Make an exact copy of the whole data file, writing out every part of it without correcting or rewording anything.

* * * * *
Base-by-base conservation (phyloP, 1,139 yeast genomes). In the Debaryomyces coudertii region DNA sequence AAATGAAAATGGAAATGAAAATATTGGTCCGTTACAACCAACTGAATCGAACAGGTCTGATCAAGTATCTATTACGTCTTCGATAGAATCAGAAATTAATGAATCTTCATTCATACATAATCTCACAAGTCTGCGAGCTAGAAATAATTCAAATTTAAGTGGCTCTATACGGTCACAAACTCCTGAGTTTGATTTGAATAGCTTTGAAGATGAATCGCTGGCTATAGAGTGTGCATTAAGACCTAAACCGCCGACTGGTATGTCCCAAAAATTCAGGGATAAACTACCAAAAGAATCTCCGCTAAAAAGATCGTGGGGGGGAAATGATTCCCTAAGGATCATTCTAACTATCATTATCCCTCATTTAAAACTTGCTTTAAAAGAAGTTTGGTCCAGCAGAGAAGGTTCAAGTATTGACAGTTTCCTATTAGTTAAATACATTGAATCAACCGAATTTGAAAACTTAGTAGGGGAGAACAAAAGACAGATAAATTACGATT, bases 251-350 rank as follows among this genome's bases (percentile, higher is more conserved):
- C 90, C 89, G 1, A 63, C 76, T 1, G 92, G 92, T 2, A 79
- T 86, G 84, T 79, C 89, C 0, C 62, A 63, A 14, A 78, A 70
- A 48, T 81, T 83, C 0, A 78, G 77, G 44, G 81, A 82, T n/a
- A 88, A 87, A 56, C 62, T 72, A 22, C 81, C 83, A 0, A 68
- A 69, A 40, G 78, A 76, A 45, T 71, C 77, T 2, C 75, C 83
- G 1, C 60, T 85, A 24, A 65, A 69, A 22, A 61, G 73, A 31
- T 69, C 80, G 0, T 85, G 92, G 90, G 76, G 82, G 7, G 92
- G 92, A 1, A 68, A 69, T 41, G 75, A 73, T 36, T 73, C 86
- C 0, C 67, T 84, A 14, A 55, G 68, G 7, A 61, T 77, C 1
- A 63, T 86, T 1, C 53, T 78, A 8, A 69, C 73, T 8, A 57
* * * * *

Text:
Base-by-base conservation (phyloP, 1,139 yeast genomes). In the Debaryomyces coudertii region DNA sequence AAATGAAAATGGAAATGAAAATATTGGTCCGTTACAACCAACTGAATCGAACAGGTCTGATCAAGTATCTATTACGTCTTCGATAGAATCAGAAATTAATGAATCTTCATTCATACATAATCTCACAAGTCTGCGAGCTAGAAATAATTCAAATTTAAGTGGCTCTATACGGTCACAAACTCCTGAGTTTGATTTGAATAGCTTTGAAGATGAATCGCTGGCTATAGAGTGTGCATTAAGACCTAAACCGCCGACTGGTATGTCCCAAAAATTCAGGGATAAACTACCAAAAGAATCTCCGCTAAAAAGATCGTGGGGGGGAAATGATTCCCTAAGGATCATTCTAACTATCATTATCCCTCATTTAAAACTTGCTTTAAAAGAAGTTTGGTCCAGCAGAGAAGGTTCAAGTATTGACAGTTTCCTATTAGTTAAATACATTGAATCAACCGAATTTGAAAACTTAGTAGGGGAGAACAAAAGACAGATAAATTACGATT, bases 251-350 rank as follows among this genome's bases (percentile, higher is more conserved):
- C 90, C 89, G 1, A 63, C 76, T 1, G 92, G 92, T 2, A 79
- T 86, G 84, T 79, C 89, C 0, C 62, A 63, A 14, A 78, A 70
- A 48, T 81, T 83, C 0, A 78, G 77, G 44, G 81, A 82, T n/a
- A 88, A 87, A 56, C 62, T 72, A 22, C 81, C 83, A 0, A 68
- A 69, A 40, G 78, A 76, A 45, T 71, C 77, T 2, C 75, C 83
- G 1, C 60, T 85, A 24, A 65, A 69, A 22, A 61, G 73, A 31
- T 69, C 80, G 0, T 85, G 92, G 90, G 76, G 82, G 7, G 92
- G 92, A 1, A 68, A 69, T 41, G 75, A 73, T 36, T 73, C 86
- C 0, C 67, T 84, A 14, A 55, G 68, G 7, A 61, T 77, C 1
- A 63, T 86, T 1, C 53, T 78, A 8, A 69, C 73, T 8, A 57